My Friend Ohm (the Elephant)

Guest post from Brent Chapman:

I awoke from a 3 hour ride in
the back seat of a Toyota sedan to the driver telling us we had arrived. 
We stepped out of the car into the muggy, humid morning of a remote
location 200 kilometers outside of Bangkok. 
To my amazement, we were the only vehicle in the dirt parking area
amongst a
compound of small insignificant buildings and…elephants.  Lots and lots of elephants.  Elephants just walking around like they ran
the place. (Later to find out, they actually do run the place.)
An Elephant Camp is a unique experience.  It is a collection of elephants either sold
or leased to the camp. The camp trains and cares for the elephants, and allows
tourists (like us) to come and visit, ride, and swim with them.  They are free to roam.  There aren’t any cages. The only exception
were the baby elephants housed in a caged area. 
Apparently it’s not a great idea to let a baby elephant run around
unsupervised.  Imagine a 400 pound one-year-old that can
move fast!?! They explained that one baby had run through the wall of a
building on the property and collapsed it.
They led us in to first eat
breakfast and then off to meet our elephants. 
My elephant was named Ohm.  This
was nothing like when you see elephants ridden at the zoo.  There were no baskets or ropes. It was just
me and Ohm. They helped us get on the elephant. 
They instructed us to hold on to something and advised we grab their ear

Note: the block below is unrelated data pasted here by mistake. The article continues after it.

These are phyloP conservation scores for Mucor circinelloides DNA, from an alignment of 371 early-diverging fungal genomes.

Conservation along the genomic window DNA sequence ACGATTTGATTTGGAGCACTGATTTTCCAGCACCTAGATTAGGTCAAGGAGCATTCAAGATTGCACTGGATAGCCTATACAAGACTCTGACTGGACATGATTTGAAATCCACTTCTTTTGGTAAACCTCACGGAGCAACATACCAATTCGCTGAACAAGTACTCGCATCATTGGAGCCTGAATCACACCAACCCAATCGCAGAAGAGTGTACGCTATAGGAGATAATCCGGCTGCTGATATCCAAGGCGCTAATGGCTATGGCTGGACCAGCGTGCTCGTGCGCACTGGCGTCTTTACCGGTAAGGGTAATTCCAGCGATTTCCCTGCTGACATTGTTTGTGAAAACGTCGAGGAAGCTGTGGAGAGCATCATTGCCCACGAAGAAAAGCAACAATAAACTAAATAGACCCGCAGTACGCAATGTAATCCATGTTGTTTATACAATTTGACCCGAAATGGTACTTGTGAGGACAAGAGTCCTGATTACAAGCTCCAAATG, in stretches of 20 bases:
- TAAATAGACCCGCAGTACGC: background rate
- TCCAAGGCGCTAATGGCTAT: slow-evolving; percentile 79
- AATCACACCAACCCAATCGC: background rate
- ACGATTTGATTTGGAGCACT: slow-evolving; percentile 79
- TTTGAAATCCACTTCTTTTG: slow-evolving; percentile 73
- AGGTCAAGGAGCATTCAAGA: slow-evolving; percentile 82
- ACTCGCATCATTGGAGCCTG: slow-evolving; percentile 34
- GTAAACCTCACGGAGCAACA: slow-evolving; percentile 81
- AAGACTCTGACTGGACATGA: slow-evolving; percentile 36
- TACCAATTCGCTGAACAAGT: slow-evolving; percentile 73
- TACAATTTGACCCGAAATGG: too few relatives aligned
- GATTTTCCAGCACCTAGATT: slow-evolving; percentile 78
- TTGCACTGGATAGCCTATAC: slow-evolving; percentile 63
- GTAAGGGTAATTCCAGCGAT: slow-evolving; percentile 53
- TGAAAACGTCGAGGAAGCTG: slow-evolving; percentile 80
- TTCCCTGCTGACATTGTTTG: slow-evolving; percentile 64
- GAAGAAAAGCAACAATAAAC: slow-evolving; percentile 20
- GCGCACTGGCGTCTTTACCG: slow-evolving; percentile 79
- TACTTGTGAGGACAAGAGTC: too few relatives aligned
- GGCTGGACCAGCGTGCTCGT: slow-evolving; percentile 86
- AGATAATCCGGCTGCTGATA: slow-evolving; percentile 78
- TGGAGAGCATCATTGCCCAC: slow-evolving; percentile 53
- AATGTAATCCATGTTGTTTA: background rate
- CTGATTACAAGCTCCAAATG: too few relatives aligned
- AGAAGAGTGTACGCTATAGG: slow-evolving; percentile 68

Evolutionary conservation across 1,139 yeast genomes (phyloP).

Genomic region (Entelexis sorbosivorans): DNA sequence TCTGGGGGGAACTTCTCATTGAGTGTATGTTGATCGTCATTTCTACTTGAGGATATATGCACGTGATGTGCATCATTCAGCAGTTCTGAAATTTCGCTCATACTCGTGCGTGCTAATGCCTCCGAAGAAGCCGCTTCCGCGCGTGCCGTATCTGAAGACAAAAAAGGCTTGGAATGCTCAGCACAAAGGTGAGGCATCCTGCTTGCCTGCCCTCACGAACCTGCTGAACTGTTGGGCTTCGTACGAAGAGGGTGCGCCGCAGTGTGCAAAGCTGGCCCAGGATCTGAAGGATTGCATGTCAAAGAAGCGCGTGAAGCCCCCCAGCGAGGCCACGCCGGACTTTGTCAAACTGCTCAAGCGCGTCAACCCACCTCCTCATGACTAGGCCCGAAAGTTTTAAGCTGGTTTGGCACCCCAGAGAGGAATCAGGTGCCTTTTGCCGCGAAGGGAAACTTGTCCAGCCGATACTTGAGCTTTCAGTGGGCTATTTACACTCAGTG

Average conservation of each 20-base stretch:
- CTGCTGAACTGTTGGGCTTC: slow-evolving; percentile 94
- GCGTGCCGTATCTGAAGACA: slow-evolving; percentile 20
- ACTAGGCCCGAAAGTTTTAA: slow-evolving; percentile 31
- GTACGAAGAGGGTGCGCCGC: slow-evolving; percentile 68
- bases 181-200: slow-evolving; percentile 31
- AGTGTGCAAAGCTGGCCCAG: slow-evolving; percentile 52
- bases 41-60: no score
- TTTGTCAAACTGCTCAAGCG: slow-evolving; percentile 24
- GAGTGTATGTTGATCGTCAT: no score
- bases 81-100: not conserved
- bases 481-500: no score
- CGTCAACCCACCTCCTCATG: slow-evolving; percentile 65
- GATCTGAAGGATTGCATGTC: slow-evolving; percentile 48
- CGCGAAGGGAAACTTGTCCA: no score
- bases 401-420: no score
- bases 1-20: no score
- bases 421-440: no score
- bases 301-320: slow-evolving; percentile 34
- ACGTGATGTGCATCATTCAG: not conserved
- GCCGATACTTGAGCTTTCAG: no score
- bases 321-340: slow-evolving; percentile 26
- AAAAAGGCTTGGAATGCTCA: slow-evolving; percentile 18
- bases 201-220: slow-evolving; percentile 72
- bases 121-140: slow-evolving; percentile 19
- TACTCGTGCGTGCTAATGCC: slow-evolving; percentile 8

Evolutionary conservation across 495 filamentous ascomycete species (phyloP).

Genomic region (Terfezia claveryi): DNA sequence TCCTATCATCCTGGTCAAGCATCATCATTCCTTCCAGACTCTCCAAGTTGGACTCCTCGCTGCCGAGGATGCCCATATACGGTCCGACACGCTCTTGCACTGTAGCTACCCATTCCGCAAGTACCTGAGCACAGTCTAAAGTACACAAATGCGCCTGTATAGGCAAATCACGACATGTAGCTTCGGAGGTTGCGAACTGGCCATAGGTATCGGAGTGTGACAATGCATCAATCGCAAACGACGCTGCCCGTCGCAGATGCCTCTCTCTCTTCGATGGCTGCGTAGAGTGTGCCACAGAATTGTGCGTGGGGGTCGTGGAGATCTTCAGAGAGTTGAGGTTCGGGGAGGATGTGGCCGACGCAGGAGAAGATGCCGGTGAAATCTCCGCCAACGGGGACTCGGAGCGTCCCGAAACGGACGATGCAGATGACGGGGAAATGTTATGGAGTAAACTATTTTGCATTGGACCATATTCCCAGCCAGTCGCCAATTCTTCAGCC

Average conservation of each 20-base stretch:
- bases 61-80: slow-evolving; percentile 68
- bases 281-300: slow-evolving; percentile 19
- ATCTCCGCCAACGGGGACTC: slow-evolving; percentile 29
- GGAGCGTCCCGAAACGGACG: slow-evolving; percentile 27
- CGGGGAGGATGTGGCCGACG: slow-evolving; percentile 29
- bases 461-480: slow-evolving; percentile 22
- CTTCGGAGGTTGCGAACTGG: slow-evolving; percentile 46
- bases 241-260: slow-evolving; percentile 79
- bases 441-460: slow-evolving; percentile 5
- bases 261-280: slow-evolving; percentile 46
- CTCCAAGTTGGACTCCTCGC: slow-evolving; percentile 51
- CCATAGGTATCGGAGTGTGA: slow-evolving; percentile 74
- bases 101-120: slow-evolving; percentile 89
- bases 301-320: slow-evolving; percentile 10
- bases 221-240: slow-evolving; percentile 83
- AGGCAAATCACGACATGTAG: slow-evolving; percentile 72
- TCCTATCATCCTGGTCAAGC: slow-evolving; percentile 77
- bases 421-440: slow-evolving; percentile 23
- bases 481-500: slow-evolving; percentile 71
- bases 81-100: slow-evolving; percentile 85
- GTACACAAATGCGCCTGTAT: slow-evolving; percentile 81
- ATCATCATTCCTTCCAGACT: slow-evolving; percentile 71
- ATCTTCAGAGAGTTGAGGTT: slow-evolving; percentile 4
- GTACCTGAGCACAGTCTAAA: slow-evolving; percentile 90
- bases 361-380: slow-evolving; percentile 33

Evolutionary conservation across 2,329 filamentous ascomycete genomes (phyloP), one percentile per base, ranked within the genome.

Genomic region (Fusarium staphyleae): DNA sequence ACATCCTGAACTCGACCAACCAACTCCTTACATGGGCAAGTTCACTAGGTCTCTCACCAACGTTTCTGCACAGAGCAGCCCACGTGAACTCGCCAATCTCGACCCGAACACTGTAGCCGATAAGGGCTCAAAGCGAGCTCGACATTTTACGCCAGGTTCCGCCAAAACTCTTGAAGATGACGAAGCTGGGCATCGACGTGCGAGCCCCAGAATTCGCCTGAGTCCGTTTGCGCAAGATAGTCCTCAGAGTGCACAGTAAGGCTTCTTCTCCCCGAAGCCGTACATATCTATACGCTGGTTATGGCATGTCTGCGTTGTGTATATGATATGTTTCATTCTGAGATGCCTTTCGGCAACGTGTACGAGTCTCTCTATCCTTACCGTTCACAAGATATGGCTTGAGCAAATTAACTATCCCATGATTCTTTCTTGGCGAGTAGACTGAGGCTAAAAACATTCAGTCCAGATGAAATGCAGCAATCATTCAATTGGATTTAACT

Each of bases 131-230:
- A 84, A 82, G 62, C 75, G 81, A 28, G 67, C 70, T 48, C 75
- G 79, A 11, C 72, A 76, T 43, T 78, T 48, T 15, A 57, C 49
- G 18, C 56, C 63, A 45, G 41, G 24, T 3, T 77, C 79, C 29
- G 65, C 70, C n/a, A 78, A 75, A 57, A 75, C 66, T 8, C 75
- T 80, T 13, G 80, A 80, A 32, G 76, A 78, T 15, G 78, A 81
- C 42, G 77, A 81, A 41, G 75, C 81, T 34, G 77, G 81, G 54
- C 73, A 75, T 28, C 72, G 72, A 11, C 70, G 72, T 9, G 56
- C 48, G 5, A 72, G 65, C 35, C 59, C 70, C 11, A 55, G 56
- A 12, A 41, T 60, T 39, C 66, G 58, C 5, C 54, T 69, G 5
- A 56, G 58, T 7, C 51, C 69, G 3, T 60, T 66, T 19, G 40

lobes.  Awesome, I know I love it when a
stranger tugs on my earlobes.
Then the real journey
began.  They taught us the voice commands
needed to control our elephant and told us to meet them down at the river.
Huh?  As in, their big plan was to leave
us alone with these gigantic adult elephants, and control them with the 5
minute training session we just got. To be fair, Ohm knew the route and I had
to do very little but to hold on and pray I didn’t fall 10 feet off the back of
my new friend.
note: Interesting fact, elephants are hairy. 
They have prickly hair all over their neck and back and it’s
uncomfortable to sit on.
The first few minutes were
very intimidating and then I got comfortable. Ohm walked me around the compound
(stopping to get a snack occasionally) and took me down to the river where we
swam and played and it was an awesome experience.  I went from pure fear to one of the coolest
experiences of my life…and all I did was take a chance.  I had confidence, I held back the fear, and I
took a chance on myself (and Ohm).
And so is life…and more
appropriately, this is how our day-to-day careers transpire.  We wake up to something we weren’t
expecting.  An opportunity of an
assignment, or an issue that we have to complete with either very little
explanation or none at all.  And we are
expected to succeed.  And our jobs depend
on it.  And how do we do it?  We do it with confidence.  We trust what we know, we trust ourselves, we
grab the task and we make it happen. And those are the moments that help us
grow and learn and evolve.  Those
accomplishments are the moments that we cherish and that we use to motivate us
for the next challenge.
So, when you get to work this
week and someone hands you your own version of taking Ohm down to the river for
a swim – Don’t be afraid, jump on and enjoy the ride!

Brent Chapman, CIO of RoundPoint Mortgage Servicing Corp, is co-author, with Kevin Brungardt, of a forthcoming book on leadership and culture. Chapman was named to the Charlotte Business Journal’s 2018 40 Under 40 and has also been a finalist for both the 2018 Dallas CIO of the Year and the 2018 Charlotte CIO of the Year. For more information, please visit